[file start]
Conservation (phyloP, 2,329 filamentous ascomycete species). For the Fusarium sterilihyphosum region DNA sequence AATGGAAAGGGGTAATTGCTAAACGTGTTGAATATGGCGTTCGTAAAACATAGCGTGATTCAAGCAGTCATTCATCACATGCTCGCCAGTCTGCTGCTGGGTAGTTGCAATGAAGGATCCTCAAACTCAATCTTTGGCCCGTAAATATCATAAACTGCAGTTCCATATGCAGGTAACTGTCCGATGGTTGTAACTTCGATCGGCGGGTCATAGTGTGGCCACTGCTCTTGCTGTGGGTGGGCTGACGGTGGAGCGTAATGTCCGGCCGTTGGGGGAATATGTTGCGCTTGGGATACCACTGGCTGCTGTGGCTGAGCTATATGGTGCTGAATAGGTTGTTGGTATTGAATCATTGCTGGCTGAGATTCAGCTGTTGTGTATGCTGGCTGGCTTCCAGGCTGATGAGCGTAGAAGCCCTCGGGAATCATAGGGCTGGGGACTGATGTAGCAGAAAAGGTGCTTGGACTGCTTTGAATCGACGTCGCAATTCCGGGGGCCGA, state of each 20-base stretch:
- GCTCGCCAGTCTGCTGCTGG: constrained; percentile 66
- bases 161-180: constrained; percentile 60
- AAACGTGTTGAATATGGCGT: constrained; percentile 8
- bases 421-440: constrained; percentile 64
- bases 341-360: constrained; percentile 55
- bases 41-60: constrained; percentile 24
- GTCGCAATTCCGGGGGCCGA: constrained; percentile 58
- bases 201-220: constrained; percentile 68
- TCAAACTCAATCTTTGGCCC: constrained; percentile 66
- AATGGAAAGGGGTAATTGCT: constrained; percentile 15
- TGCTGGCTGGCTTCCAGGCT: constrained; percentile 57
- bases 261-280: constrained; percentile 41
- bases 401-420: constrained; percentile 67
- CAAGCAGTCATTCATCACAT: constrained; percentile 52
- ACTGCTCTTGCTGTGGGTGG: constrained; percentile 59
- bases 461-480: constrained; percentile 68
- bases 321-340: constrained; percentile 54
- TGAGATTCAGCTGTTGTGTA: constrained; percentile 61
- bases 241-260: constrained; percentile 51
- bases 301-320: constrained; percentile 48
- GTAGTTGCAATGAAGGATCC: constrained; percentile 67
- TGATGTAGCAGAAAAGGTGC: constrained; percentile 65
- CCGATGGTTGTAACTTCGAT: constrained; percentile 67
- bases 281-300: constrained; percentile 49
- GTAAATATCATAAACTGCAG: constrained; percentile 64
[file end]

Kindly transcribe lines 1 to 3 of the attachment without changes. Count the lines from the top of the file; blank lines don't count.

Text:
Conservation (phyloP, 2,329 filamentous ascomycete species). For the Fusarium sterilihyphosum region DNA sequence AATGGAAAGGGGTAATTGCTAAACGTGTTGAATATGGCGTTCGTAAAACATAGCGTGATTCAAGCAGTCATTCATCACATGCTCGCCAGTCTGCTGCTGGGTAGTTGCAATGAAGGATCCTCAAACTCAATCTTTGGCCCGTAAATATCATAAACTGCAGTTCCATATGCAGGTAACTGTCCGATGGTTGTAACTTCGATCGGCGGGTCATAGTGTGGCCACTGCTCTTGCTGTGGGTGGGCTGACGGTGGAGCGTAATGTCCGGCCGTTGGGGGAATATGTTGCGCTTGGGATACCACTGGCTGCTGTGGCTGAGCTATATGGTGCTGAATAGGTTGTTGGTATTGAATCATTGCTGGCTGAGATTCAGCTGTTGTGTATGCTGGCTGGCTTCCAGGCTGATGAGCGTAGAAGCCCTCGGGAATCATAGGGCTGGGGACTGATGTAGCAGAAAAGGTGCTTGGACTGCTTTGAATCGACGTCGCAATTCCGGGGGCCGA, state of each 20-base stretch:
- GCTCGCCAGTCTGCTGCTGG: constrained; percentile 66
- bases 161-180: constrained; percentile 60